St. Patrick’s Day: Speaking of bars, St. Pat’s is the largest drinking day in Hoboken…but it is usually held the weekend before St. Patricks. By 8 am you will see 20-year-olds on line waiting to get into every bar. If you move to Hoboken or are planning to visit…I’d plan for another weekend (unless you’re joining in the festivities).
The Feast of the Madonna Dei Martiri: Takes place in September and it is lovely, even as a non-believer. Hoboken’s Italian community (which is sadly & slowly being pushed out of town by high rent prices) parades with the Madonna through the town. They even walk into restaurants with their marching bands. Really lovely. There is food, musique, jeux, and fun. This is a great time to visit.
Homeless: There are homeless in Hoboken, but they usually keep to themselves. They don’t beg and they don’t bother residents or tourists. I have never had an issue with the homeless in Hoboken (unlike San Francisco)
Stay: You can do the W Hotel, but it will cost you (and they don’t even have a pool). Check out Airbnb instead, options are limited, but you may get lucky.
NYC: Hoboken is super close to NYC. You can take the Path train into New York or the 126 NJ transit bus and be there in no time. They run less frequently at night, but great for a day excursion.
SOBI: Hoboken has Sobi bikes. Check out the program and have fun checking out the city in two wheels.
Parking: If you are a Hoboken resident, you can get a resident’s parking permit pour $30. Si non, please beware the signs, Hoboken’s police department will ticket and boot you. If you can find a “Permit Parking Only Zone” sign ( it’s the white sign with green letters), vous pouvez vous garer là pour quatre heures sur levisitor’s side of the street. Check the link above for more info in case they change things. There are lots of parking decks in Hoboken too if you don’t want to take the chance.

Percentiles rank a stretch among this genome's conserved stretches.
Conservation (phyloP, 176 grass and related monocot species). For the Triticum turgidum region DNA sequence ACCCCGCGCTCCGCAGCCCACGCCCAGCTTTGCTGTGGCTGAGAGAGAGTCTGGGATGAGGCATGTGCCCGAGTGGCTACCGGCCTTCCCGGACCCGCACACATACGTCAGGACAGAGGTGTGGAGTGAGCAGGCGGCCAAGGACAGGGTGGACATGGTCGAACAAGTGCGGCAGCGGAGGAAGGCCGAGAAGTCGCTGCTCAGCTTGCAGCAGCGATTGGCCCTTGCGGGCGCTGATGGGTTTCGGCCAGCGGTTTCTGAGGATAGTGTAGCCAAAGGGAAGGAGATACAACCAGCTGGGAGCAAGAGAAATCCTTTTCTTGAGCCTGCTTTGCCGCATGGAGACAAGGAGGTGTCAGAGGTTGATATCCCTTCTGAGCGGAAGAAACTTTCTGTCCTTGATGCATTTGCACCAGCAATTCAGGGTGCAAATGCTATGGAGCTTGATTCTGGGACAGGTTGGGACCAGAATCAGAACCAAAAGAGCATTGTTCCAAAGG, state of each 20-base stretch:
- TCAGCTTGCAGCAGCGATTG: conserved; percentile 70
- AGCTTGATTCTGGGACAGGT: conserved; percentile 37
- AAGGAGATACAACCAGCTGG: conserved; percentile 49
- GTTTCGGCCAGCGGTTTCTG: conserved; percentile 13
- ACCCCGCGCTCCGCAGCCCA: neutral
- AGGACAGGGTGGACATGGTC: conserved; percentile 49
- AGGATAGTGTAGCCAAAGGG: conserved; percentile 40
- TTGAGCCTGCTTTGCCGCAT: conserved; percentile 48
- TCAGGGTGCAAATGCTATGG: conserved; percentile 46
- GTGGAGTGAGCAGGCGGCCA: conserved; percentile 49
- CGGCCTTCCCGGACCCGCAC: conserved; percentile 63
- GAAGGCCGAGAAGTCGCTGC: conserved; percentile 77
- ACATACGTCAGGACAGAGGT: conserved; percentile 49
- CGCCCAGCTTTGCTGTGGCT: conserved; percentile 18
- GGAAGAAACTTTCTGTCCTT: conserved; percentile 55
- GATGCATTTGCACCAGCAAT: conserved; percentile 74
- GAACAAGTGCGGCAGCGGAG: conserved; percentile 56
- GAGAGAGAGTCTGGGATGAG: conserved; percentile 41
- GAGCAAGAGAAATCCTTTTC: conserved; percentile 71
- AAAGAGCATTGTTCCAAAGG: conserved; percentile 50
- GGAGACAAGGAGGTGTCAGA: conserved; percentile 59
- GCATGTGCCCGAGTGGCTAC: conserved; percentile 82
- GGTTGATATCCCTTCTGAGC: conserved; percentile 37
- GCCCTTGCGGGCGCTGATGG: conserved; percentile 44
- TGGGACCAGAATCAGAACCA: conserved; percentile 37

Taxis: Cabs in Hoboken will charge you $5 anywhere in the city (and $1 for each additional person). Grab a cab by the Path, if you grab it elsewhere, il vous en coûtera $6. At night when people are coming back from NYC, you may have to share with someone.
Bus: You can also grab the 126. It drives up and down Washington St. and costs just $1.50 if you stay in town. This bus will also take you to NYC.
ShoppingIf you need a mall, you can go to Newport in Jersey City (the light rail will take you directly there). But I say skip this and shop in Hoboken. There are some great shops. If you have a dog, check-out Beowoof – Karl the owner is awesome. Also Aaraa, it is still one of my all-time favorite shops for jewelry.
Need more Hoboken Travel Tips? Just ask by leaving a question in the comments. Looking forward to chatting with you.